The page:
Downplaying child sexual abuse | The Daily Star
12:00 AM, October 25, 2017 / LAST MODIFIED: 01:08 PM, October 25, 2017

Downplaying child sexual abuse

On October 21, one of the most depressing new reports I read  about the rape of a seven-year-old girl by her 45-year-old neighbour in Jessore. The less than one hundred word report was published in an inner page of the daily. And not all the newspapers even reported the incident. Not surprisingly, the news escaped the eyes of many readers. I asked some of my friends whether they had read the report. Their answer was in the negative. 

Later that day, while talking to some of my journalist friends, I brought up the issue again. We talked about the news treatment of incidents of child abuse in newspapers and how such news is often underplayed, being relegated to less important pages. One of them argued that this news should have been published on the front page of the newspaper while another thought other important national issues deserved more attention. 

Perhaps it wasn't the right time to talk about rape, because for residents of Dhaka, the most important news of the day was the heavy rainfall in the whole country, the waterlogging and unplanned urbanisation of Dhaka, etc. But I could not help thinking about the horror the child had gone through and the trauma she would suffer, possibly for the rest of her life. And while writing this article, the thought that crossed my mind was maybe right at that moment, somewhere in some remote corner of the country, there were children being sexually abused or raped. The thought might seem negative, but given the increase in the number of child rape incidents of late, I'll admit, such thoughts often come to my mind. We might find reports of a few of the incidents in the next day's newspapers, but many of the cases will remain unreported.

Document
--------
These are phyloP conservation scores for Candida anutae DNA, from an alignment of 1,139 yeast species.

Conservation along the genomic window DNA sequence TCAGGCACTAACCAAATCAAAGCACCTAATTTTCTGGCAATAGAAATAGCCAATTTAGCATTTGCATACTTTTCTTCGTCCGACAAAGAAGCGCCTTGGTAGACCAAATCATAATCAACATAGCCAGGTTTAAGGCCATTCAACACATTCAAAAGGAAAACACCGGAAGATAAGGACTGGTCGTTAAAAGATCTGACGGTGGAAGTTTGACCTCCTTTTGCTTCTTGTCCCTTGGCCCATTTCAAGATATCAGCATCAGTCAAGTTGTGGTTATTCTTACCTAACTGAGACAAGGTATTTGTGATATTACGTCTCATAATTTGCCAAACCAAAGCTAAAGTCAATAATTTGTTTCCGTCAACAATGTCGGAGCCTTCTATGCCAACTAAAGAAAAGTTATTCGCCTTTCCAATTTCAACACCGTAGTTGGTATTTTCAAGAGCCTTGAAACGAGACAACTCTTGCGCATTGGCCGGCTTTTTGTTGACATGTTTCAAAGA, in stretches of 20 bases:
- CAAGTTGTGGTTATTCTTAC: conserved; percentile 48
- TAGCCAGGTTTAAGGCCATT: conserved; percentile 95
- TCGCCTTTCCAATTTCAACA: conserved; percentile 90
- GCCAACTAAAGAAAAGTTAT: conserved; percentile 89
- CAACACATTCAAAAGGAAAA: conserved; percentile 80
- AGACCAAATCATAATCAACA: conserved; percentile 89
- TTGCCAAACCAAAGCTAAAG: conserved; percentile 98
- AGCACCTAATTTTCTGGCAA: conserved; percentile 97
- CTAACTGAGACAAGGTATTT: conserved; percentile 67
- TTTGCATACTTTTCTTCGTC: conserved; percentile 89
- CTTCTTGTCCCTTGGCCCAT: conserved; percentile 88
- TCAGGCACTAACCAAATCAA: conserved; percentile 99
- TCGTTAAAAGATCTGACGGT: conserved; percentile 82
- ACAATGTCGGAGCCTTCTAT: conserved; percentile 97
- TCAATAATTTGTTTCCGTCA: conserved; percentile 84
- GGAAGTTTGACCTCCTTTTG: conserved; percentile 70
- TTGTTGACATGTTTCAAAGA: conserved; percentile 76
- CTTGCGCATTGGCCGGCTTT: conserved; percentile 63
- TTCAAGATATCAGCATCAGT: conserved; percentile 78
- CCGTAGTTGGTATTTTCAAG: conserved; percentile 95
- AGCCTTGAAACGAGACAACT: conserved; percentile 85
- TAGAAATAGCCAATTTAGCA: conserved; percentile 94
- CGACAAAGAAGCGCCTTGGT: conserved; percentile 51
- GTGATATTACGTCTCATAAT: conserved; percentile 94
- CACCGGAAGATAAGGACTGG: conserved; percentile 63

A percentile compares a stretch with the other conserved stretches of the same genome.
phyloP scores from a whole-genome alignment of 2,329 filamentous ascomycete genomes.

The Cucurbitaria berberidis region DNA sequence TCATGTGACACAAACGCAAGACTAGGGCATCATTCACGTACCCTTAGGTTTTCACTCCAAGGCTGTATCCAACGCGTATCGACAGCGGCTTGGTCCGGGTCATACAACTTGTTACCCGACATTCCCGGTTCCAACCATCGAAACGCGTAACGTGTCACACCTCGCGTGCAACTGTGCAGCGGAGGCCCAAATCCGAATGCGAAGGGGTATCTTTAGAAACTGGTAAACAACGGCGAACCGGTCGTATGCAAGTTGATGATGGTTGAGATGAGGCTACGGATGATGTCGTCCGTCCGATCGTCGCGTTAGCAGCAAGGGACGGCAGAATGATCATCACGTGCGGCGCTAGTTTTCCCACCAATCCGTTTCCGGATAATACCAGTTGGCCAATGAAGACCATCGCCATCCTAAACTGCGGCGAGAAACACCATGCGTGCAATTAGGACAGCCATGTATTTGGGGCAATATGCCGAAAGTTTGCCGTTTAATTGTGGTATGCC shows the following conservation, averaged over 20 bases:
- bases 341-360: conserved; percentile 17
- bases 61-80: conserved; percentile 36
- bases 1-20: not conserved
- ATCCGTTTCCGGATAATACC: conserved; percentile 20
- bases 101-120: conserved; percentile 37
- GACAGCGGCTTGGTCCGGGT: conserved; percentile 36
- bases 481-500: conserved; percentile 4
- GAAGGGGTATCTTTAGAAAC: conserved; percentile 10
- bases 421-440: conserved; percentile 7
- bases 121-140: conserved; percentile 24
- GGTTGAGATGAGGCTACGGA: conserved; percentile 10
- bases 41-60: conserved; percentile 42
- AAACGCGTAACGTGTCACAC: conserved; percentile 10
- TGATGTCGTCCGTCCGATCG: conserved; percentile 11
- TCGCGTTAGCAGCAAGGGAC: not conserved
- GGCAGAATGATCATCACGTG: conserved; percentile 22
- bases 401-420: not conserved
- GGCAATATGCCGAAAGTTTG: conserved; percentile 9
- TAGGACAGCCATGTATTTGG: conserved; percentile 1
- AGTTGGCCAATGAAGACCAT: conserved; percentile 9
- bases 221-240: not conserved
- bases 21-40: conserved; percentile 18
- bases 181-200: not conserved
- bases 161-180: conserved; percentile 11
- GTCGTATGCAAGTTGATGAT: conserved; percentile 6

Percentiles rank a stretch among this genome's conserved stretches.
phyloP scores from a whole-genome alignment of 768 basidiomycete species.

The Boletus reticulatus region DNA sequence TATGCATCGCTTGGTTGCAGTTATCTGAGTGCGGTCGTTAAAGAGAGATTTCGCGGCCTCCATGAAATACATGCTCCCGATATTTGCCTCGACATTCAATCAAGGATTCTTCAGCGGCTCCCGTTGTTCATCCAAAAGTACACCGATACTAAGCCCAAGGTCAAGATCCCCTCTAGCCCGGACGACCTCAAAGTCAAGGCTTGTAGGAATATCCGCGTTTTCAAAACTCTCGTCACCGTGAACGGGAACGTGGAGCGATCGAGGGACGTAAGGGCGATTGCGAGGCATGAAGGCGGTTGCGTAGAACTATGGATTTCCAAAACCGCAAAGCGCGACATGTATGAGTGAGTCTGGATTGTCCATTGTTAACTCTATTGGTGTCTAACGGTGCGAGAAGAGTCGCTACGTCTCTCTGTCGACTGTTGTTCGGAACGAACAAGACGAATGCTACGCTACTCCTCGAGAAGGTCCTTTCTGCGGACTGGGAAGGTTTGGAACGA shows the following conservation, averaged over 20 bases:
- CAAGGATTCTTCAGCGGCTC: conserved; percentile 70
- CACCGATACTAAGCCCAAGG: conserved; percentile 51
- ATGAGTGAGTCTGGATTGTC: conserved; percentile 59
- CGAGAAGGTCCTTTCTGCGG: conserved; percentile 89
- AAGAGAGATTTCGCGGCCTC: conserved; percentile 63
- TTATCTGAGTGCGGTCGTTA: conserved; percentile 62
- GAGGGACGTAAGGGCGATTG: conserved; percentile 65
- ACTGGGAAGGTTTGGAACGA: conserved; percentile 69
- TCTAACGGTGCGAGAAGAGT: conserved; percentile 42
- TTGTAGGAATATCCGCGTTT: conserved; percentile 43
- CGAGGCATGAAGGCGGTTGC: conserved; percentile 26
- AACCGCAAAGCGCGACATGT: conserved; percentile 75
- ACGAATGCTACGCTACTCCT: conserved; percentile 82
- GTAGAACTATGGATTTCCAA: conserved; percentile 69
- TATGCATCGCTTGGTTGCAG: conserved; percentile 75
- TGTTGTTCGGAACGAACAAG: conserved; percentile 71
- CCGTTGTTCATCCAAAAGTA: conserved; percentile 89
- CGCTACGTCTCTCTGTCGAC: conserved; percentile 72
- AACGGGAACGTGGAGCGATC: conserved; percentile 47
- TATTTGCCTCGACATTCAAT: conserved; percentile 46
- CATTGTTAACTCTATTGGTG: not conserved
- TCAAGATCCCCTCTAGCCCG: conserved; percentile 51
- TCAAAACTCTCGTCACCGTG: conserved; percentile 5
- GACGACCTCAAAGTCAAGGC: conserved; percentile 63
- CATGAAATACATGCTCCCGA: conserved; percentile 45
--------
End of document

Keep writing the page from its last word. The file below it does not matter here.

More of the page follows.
If we take a look at the reports and studies done by organisations that work on child rights issues, we may get a glimpse of the horrific crimes committed against children in the country. According to Bangladesh Shishu Adhikar Forum, a total of 494 children were raped in the eight months from January till August this year—among them 58 were gang-raped. According to their statistics, 37 disabled children were raped during this time, while 46 were victims of attempted rape. And as Manusher Jonno Foundation (MJF) has reported, at least 15 children died as a result of rape in the nine months since January to September this year. A The Daily Star study done in 2015 found that 82 percent of the rape victims in the country were under the age of 20.

Children are sexually harassed and raped by their neighbours and close relatives, schoolchildren are raped by their teachers and school staff (A study by The Daily Star found that 52 percent of rape victims are schoolchildren), domestic workers have been raped by their employers—a sickening rape culture seems to have engulfed the whole society. The situation is so horrifying that even babies are not spared. According to a study by Brac, around 1.7 children were raped on an average every day in Bangladesh last year.